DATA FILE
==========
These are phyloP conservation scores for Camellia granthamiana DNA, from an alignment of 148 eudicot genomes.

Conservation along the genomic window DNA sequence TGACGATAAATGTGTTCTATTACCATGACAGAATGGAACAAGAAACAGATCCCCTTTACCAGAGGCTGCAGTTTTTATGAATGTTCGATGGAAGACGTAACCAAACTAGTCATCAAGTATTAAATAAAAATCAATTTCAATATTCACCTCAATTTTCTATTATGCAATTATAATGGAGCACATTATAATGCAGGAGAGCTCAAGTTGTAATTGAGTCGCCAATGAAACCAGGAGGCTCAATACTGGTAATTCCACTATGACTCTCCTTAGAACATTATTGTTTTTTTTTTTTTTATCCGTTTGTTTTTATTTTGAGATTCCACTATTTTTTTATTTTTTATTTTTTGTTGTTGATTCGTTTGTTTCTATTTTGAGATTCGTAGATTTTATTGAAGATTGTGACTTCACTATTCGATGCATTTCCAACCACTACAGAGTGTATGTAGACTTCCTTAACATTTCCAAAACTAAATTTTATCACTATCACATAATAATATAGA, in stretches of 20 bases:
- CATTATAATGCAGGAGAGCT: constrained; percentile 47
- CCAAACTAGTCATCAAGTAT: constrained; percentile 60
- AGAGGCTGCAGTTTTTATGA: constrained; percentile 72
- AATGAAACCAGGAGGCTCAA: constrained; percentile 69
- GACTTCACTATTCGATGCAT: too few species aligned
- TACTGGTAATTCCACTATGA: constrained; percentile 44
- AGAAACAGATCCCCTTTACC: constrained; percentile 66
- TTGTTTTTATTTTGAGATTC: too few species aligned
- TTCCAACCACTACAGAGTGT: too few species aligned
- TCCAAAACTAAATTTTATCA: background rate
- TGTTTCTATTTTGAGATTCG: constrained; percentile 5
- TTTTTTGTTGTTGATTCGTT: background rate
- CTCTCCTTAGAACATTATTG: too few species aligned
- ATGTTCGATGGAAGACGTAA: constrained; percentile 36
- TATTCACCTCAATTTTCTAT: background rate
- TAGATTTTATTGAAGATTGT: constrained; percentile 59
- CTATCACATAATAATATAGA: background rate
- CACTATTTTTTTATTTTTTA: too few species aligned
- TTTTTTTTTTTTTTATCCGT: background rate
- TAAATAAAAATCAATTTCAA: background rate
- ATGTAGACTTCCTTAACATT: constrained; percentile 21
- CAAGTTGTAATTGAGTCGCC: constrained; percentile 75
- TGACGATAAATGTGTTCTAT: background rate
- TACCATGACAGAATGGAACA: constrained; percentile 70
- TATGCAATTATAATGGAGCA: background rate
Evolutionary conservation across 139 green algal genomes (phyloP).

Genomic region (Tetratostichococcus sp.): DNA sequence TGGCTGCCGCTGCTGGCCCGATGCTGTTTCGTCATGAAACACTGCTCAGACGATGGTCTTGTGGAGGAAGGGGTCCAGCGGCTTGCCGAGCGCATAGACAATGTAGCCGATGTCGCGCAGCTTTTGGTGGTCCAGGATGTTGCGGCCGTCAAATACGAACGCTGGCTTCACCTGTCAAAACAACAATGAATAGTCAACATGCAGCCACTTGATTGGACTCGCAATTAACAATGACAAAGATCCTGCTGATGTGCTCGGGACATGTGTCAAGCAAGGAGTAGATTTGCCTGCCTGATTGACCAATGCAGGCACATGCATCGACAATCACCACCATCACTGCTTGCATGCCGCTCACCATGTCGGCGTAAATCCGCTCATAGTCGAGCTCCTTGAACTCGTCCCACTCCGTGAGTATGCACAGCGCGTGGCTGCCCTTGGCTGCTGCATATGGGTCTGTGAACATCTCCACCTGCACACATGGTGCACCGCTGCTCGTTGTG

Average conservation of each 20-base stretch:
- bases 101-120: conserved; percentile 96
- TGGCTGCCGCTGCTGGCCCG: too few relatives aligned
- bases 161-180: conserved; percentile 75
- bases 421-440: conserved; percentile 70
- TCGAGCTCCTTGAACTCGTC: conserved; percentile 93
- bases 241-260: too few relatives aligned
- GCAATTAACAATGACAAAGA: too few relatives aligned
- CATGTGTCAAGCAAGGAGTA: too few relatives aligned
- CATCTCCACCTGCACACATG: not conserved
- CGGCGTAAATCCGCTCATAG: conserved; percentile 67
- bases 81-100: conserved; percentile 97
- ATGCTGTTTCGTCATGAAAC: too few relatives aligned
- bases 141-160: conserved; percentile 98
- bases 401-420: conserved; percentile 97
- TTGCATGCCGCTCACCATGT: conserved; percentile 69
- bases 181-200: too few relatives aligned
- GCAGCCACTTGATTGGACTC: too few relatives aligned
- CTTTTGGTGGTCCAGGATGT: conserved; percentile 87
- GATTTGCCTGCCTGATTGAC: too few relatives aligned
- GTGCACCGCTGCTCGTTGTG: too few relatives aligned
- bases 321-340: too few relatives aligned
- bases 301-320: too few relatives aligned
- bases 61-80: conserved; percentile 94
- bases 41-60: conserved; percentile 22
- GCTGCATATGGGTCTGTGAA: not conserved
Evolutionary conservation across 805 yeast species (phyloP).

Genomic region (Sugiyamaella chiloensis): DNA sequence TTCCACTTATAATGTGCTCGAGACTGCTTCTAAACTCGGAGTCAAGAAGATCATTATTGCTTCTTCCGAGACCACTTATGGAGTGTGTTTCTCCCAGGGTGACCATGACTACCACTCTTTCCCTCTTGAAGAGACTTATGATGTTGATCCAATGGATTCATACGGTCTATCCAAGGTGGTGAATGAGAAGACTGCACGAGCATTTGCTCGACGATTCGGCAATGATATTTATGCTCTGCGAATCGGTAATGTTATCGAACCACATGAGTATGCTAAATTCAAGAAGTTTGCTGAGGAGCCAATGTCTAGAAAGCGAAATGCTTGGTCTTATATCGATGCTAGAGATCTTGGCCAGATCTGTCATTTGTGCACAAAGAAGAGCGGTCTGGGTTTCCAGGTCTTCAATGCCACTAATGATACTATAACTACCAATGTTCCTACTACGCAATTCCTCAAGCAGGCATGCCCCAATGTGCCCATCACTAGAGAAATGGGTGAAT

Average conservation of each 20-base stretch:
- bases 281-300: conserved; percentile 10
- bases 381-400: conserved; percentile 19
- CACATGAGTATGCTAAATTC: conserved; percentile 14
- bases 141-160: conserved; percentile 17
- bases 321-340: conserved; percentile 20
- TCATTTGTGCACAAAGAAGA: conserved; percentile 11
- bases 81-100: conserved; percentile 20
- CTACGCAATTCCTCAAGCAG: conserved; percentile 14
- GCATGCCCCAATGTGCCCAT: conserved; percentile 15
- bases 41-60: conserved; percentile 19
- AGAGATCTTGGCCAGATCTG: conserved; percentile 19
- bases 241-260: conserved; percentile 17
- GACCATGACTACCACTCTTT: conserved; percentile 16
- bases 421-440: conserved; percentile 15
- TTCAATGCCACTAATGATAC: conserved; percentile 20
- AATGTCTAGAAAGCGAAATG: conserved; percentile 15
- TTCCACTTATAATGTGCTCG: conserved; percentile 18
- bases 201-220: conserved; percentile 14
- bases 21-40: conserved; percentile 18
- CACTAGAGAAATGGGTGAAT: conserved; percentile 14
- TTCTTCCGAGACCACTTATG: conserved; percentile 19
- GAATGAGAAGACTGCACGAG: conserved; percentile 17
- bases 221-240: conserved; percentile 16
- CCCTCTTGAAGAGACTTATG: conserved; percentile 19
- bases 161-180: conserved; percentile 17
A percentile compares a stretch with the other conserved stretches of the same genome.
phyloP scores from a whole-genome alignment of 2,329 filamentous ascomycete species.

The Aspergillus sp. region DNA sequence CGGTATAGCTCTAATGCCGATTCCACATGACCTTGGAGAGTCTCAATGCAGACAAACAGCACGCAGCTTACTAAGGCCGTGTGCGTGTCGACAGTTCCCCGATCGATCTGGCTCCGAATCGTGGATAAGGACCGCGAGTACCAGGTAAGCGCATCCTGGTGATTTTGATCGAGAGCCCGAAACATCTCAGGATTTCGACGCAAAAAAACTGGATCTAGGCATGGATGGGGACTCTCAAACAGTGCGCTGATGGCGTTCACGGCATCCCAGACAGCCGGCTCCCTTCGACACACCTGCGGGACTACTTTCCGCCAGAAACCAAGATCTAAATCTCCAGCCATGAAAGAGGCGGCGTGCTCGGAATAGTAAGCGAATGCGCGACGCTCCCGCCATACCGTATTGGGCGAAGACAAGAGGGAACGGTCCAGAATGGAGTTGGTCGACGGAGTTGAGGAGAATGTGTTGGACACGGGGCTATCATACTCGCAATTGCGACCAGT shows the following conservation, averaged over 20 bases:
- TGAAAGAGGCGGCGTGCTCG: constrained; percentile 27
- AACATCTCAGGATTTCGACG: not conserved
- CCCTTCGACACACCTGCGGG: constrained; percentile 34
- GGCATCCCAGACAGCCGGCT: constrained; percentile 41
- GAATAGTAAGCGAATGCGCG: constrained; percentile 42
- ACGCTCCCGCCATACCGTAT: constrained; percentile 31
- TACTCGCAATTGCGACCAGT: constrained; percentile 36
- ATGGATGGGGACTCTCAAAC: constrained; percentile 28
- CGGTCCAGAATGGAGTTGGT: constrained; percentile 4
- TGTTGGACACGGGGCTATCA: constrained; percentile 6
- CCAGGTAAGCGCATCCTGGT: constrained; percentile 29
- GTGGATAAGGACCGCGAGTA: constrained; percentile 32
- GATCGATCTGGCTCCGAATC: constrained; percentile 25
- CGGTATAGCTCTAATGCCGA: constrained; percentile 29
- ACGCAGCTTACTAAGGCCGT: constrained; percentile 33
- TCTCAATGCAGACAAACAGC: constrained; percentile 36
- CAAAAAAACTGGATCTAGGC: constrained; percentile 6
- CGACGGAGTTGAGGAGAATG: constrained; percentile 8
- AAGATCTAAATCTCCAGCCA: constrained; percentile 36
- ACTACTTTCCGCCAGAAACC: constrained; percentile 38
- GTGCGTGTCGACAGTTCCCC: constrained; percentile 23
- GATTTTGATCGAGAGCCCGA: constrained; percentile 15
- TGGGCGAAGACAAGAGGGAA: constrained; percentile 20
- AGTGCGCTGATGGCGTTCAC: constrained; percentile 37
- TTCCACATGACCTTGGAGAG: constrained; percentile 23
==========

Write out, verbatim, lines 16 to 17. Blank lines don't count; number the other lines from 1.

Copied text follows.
- ATGTTCGATGGAAGACGTAA: constrained; percentile 36
- TATTCACCTCAATTTTCTAT: background rate